Constitutional Law

U.K. Bugged Inmate's Calls to Lawyer; Is This a Common Practice?

  • Print

In a discovery that has fanned fears that British inmates’ phone calls to their attorneys are routinely bugged, a lawyer in the U.K. reportedly has received transcripts of secretly recorded phone conversations between himself and an imprisoned client.

Simon Creighton, of Bhatt Murphy solicitors in London, says the transcripts show the government secretly—and illegally—listened to privileged prison phone conversations with his client, in violation of British common law and the European Convention of Human Rights, reports the London Times. The conversations included, Creighton says, discussions of legal tactics and problems that the client, Harry Roberts, was having in prison. Now 71, Roberts is seeking parole for the 1966 murder of three police officers, for which he was sentenced to life in prison.

Creighton found out about the secret surveillance when he received transcripts of 2005 and 2006 phone calls from a government-appointed lawyer working on the case.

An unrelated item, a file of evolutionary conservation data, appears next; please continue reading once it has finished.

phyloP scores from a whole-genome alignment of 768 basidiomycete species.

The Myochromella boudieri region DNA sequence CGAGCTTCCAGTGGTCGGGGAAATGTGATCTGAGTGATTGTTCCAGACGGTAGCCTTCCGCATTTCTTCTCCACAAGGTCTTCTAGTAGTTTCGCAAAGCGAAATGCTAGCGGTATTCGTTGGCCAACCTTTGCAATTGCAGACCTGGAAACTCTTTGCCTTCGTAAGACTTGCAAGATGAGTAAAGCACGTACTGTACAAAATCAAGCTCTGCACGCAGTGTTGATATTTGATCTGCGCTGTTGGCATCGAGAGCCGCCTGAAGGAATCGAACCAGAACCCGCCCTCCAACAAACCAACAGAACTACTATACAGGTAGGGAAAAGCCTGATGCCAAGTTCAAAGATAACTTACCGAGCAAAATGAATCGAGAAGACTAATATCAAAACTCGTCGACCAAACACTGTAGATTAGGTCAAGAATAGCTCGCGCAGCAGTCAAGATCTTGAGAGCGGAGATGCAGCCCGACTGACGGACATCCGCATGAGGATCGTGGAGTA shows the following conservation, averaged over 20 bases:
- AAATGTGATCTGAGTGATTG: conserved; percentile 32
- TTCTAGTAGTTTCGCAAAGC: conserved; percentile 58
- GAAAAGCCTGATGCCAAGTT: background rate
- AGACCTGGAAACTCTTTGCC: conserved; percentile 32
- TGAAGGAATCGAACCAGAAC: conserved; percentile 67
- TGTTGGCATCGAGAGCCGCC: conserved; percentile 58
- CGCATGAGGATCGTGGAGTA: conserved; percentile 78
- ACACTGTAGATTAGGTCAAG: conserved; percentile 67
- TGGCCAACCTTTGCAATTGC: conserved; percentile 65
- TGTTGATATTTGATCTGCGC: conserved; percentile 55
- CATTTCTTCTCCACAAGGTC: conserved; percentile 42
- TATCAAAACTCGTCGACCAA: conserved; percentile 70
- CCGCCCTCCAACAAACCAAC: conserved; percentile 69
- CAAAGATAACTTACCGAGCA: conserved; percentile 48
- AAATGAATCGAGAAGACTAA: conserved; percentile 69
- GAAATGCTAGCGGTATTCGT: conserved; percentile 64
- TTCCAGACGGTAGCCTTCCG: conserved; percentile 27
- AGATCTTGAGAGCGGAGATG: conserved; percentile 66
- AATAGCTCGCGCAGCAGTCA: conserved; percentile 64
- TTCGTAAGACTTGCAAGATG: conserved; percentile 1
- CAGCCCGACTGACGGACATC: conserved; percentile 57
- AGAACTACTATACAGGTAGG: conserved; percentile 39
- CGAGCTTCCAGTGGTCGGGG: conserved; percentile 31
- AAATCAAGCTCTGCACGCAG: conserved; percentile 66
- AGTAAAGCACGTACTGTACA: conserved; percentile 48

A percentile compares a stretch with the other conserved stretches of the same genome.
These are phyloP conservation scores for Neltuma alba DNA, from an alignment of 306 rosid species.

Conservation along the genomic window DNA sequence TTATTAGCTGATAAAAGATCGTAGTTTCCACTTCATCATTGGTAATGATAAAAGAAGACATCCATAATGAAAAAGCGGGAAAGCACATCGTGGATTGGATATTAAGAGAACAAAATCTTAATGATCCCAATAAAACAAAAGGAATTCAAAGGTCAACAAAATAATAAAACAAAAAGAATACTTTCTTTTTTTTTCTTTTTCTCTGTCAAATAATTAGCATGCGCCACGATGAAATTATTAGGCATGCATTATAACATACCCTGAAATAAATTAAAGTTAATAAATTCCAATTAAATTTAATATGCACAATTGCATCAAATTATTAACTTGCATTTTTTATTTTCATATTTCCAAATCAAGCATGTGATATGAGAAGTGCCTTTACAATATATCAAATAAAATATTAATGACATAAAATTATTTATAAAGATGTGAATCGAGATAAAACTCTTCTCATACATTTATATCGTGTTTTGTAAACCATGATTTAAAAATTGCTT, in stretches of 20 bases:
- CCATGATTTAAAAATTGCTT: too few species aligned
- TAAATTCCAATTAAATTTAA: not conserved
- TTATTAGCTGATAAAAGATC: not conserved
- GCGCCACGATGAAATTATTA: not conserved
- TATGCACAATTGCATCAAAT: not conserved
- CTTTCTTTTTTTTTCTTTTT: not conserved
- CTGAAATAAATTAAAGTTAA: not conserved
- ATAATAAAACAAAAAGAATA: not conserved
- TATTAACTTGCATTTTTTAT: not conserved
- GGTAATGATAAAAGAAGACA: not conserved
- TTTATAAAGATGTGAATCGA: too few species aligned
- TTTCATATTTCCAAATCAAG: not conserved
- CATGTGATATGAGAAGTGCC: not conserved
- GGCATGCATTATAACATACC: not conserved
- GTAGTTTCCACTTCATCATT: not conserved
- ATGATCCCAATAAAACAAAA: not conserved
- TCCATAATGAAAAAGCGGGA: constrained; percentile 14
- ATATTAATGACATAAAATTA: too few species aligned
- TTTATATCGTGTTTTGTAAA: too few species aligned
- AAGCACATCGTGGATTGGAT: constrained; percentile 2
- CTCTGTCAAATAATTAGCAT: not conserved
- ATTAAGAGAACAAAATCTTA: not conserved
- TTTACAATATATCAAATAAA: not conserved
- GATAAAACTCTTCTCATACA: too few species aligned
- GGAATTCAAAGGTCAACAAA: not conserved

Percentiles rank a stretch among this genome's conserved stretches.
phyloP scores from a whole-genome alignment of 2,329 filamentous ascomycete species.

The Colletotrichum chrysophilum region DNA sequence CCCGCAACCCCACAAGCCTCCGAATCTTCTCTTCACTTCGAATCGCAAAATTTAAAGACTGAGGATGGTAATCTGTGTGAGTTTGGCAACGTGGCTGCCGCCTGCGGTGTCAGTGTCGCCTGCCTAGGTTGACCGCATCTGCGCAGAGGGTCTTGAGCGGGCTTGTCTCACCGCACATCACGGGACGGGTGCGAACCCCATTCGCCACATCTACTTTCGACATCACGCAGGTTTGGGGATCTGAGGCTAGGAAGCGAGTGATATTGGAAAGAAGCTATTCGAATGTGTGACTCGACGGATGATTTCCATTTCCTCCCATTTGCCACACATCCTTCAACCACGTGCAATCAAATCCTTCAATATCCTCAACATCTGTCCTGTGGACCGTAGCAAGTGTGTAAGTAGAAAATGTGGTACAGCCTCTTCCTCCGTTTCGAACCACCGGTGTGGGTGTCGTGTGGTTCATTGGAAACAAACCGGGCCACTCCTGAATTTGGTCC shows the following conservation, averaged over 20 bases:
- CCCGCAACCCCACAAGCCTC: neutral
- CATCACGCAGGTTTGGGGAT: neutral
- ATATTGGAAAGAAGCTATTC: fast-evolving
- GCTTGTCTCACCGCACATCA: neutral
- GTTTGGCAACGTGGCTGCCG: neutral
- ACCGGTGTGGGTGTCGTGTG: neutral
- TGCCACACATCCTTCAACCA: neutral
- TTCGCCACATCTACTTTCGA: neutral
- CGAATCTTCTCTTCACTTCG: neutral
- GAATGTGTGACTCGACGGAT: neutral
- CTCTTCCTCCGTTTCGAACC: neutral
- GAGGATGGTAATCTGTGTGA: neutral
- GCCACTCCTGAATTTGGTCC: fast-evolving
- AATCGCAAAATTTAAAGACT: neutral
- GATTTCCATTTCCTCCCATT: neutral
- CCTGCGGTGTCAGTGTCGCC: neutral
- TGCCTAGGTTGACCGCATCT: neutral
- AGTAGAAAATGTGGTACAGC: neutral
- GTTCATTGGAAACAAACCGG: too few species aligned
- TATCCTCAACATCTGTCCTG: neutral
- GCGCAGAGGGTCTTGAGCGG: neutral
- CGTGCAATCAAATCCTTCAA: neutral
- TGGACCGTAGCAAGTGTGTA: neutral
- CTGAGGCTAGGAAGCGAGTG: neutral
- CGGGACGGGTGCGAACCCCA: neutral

“I am deeply shocked by this breach of such an important and fundamental right,” Creighton tells the newspaper. “It is especially worrying that it occurred in this case where there were already heightened sensitivities because of the decision made by the parole board to receive secret evidence. Had the secrecy order not been lifted, it would never have come to light, and it makes me wonder whether this is a more common practice than anyone has previously dared to imagine.”

The news of the bugged phone calls follows a recent discovery that a meeting of a member of parliament with an imprisoned constituent also was secretly recorded, the Times notes. Now there is a call to expand the ongoing government inquiry into the earlier incident. Details of the investigation are provided in an earlier London Times article.

Give us feedback, share a story tip or update, or report an error.